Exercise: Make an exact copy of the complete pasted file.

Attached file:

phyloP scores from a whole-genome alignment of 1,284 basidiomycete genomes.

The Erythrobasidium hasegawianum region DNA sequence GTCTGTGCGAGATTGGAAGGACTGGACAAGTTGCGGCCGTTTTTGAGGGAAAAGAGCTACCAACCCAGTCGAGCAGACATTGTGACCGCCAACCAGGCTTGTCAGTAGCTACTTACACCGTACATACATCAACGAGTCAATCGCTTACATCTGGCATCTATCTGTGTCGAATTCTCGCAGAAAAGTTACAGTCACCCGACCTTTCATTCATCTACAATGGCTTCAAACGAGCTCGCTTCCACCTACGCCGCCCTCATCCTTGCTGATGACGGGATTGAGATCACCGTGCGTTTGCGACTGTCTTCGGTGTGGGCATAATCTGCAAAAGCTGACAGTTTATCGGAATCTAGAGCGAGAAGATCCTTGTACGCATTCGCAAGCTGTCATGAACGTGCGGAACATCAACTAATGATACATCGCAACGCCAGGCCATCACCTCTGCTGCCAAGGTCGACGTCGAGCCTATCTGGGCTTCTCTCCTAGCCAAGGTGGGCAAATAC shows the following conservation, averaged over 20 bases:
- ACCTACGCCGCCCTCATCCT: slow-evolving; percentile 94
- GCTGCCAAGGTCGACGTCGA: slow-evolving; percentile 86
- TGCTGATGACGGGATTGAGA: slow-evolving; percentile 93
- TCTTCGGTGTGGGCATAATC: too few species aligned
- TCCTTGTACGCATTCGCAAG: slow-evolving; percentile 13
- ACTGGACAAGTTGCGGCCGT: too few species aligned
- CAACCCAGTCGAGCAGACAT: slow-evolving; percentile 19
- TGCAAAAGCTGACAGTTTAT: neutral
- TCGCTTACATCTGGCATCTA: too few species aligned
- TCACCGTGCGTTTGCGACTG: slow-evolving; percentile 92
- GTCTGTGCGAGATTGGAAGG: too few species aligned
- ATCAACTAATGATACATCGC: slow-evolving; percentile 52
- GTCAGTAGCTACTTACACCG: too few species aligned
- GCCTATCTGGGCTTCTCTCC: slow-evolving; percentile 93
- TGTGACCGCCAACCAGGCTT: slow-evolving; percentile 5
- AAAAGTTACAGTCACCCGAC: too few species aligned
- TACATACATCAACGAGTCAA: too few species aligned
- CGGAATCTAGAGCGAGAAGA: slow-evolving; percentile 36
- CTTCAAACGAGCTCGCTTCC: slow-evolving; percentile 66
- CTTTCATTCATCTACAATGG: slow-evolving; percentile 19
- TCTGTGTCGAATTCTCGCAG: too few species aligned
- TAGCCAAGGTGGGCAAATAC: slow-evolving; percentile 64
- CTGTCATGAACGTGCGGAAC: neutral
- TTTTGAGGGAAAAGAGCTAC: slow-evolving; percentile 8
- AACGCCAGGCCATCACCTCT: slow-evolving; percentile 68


phyloP scores from a whole-genome alignment of 1,284 basidiomycete genomes.

The Erythrobasidium hasegawianum region DNA sequence GTCTGTGCGAGATTGGAAGGACTGGACAAGTTGCGGCCGTTTTTGAGGGAAAAGAGCTACCAACCCAGTCGAGCAGACATTGTGACCGCCAACCAGGCTTGTCAGTAGCTACTTACACCGTACATACATCAACGAGTCAATCGCTTACATCTGGCATCTATCTGTGTCGAATTCTCGCAGAAAAGTTACAGTCACCCGACCTTTCATTCATCTACAATGGCTTCAAACGAGCTCGCTTCCACCTACGCCGCCCTCATCCTTGCTGATGACGGGATTGAGATCACCGTGCGTTTGCGACTGTCTTCGGTGTGGGCATAATCTGCAAAAGCTGACAGTTTATCGGAATCTAGAGCGAGAAGATCCTTGTACGCATTCGCAAGCTGTCATGAACGTGCGGAACATCAACTAATGATACATCGCAACGCCAGGCCATCACCTCTGCTGCCAAGGTCGACGTCGAGCCTATCTGGGCTTCTCTCCTAGCCAAGGTGGGCAAATAC shows the following conservation, averaged over 20 bases:
- ACCTACGCCGCCCTCATCCT: slow-evolving; percentile 94
- GCTGCCAAGGTCGACGTCGA: slow-evolving; percentile 86
- TGCTGATGACGGGATTGAGA: slow-evolving; percentile 93
- TCTTCGGTGTGGGCATAATC: too few species aligned
- TCCTTGTACGCATTCGCAAG: slow-evolving; percentile 13
- ACTGGACAAGTTGCGGCCGT: too few species aligned
- CAACCCAGTCGAGCAGACAT: slow-evolving; percentile 19
- TGCAAAAGCTGACAGTTTAT: neutral
- TCGCTTACATCTGGCATCTA: too few species aligned
- TCACCGTGCGTTTGCGACTG: slow-evolving; percentile 92
- GTCTGTGCGAGATTGGAAGG: too few species aligned
- ATCAACTAATGATACATCGC: slow-evolving; percentile 52
- GTCAGTAGCTACTTACACCG: too few species aligned
- GCCTATCTGGGCTTCTCTCC: slow-evolving; percentile 93
- TGTGACCGCCAACCAGGCTT: slow-evolving; percentile 5
- AAAAGTTACAGTCACCCGAC: too few species aligned
- TACATACATCAACGAGTCAA: too few species aligned
- CGGAATCTAGAGCGAGAAGA: slow-evolving; percentile 36
- CTTCAAACGAGCTCGCTTCC: slow-evolving; percentile 66
- CTTTCATTCATCTACAATGG: slow-evolving; percentile 19
- TCTGTGTCGAATTCTCGCAG: too few species aligned
- TAGCCAAGGTGGGCAAATAC: slow-evolving; percentile 64
- CTGTCATGAACGTGCGGAAC: neutral
- TTTTGAGGGAAAAGAGCTAC: slow-evolving; percentile 8
- AACGCCAGGCCATCACCTCT: slow-evolving; percentile 68